When the going gets chilly, the chill get crafty

hand-crocheted humingbird feeder cozy

My hand-crocheted hummingbird feeder cozy

After posting a bunch of second-hand/theoretical advice for keeping hummingbird feeders from freezing, I found myself and my clientele (several Anna’s and a Violet-crowned or two) facing a forecast low of 13º F. (-10º C.). My northern friends will smirk (and rightly so), but this is southern Arizona for peeps‘ sake.

Since temperatures this low are such a rare event here, insulating the feeder seemed like the most sensible (and cheapest) approach. Besides, my crochet hooks had been collecting dust since last fall, and this was a good excuse to get back to hooking. So to speak.

After a quick stop to shop for appropriately colored yarn and about two hours of hooking, unraveling, and rehooking, I had a crocheted feeder cozy for an 8-oz. Nature’s Best (my all-time favorite bottle feeder that’s no longer available, sadly).

Before calling it a night, I filled a clean feeder with hot 3:1 solution, slipped on the cozy, and stumbled across the starlit yard to hang it in one of the more popular spots. Another Nature’s Best that had been out all day had frozen beyond the Squishee stage already, with a band of syrup trapped between solid layers of ice.

When I finally got around to checking the feeder this morning (about an hour and a half after sunrise), there was no ice in the bottle at all, but swirls of denser syrup indicated that at least some of the solution had frozen. Interestingly, the HummZinger Mini hanging in front of the poorly insulated living room window showed no signs of having frozen, despite containing a smaller volume of solution with larger surface area and getting very little morning sun to warm it up (it’s on the north side of the house).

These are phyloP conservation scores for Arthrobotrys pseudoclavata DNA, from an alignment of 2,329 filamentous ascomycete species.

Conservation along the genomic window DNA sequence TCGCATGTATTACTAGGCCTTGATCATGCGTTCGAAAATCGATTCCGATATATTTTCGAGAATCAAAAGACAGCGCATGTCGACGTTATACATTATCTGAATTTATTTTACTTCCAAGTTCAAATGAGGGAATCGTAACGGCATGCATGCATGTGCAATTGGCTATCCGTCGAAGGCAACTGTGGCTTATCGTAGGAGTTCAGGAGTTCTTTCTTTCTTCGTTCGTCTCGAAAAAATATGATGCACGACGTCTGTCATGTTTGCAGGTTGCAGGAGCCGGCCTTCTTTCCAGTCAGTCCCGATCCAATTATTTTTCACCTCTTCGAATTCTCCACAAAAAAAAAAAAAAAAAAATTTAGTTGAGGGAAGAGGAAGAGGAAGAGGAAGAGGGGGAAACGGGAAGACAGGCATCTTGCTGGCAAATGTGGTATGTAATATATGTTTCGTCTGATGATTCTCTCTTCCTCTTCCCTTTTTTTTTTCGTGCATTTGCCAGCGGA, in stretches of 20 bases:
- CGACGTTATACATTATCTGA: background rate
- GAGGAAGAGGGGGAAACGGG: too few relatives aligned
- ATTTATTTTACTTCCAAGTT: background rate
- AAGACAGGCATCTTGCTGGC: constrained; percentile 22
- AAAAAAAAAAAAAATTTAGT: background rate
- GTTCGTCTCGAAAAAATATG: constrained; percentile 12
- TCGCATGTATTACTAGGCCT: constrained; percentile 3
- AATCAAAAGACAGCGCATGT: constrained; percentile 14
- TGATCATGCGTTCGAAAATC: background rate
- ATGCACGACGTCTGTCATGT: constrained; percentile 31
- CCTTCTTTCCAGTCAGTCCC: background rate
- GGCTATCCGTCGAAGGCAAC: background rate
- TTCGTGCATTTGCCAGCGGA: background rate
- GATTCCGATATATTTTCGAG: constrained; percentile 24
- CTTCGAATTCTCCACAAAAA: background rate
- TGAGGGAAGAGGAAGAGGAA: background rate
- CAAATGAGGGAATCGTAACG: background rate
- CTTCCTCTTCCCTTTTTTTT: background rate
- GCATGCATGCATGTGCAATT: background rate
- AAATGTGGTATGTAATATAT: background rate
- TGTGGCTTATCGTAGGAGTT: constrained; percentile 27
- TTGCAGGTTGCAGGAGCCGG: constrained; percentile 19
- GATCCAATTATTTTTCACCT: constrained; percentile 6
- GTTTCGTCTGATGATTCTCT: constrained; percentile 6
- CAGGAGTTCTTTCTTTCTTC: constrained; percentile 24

I was a little worried about how the hummingbirds would respond to the weird appearance of their feeder. The female Violet-crowned Hummingbird didn’t seem the least bit put off by the bright red “sweater,” but then she didn’t have to wear it.

Related posts:

Keeping hummingbird feeders from freezing

Helping hummingbirds through winter weather

Gotta love those disquisitive, aberrant hummingbirds

Another gem of mangled translation turned up by Google Alerts:

One of the disquisitive,ugg australia fascinating birds not hidden are hummingbirds, and for that, a bird house definitely designed to their species is a expert way to attract that limited, aberrant creature to one’s yard.

Keeping hummingbird feeders from freezing

Two winters ago I posted some suggestions for helping hummingbirds through winter weather, including boosting the sugar content of the feeder solution, taking advantage of heat radiating from windows, creating shelters, and using heat lamps. A lot of people are dealing with frozen feeders already this season, so here are a few more suggestions gleaned from the winter hummingbird community:

  • Make a “feeder cozy” to help fresh solution retain its warmth longer. It can be as fancy as you like—knitted, crocheted, quilted, down-filled—but pipe insulation (fiberglass wrap or foam tube) or a section cut from a discarded blanket or sweater will do the job. If it’s roomy enough, you may even be able to tuck handwarmer packs inside. [A commenter on BirdForum mentioned using stockings; if your feeder bottle is small enough, a heavy wool sock would make a quick and easy cozy.]
  • Wrap your feeder in outdoor-rated incandescent Christmas lights (the old style, not energy-efficient LEDs). The bulbs should produce enough heat to keep the sugar water slightly above air temperature, especially if you add an outer layer of aluminum foil to reflect heat and block wind.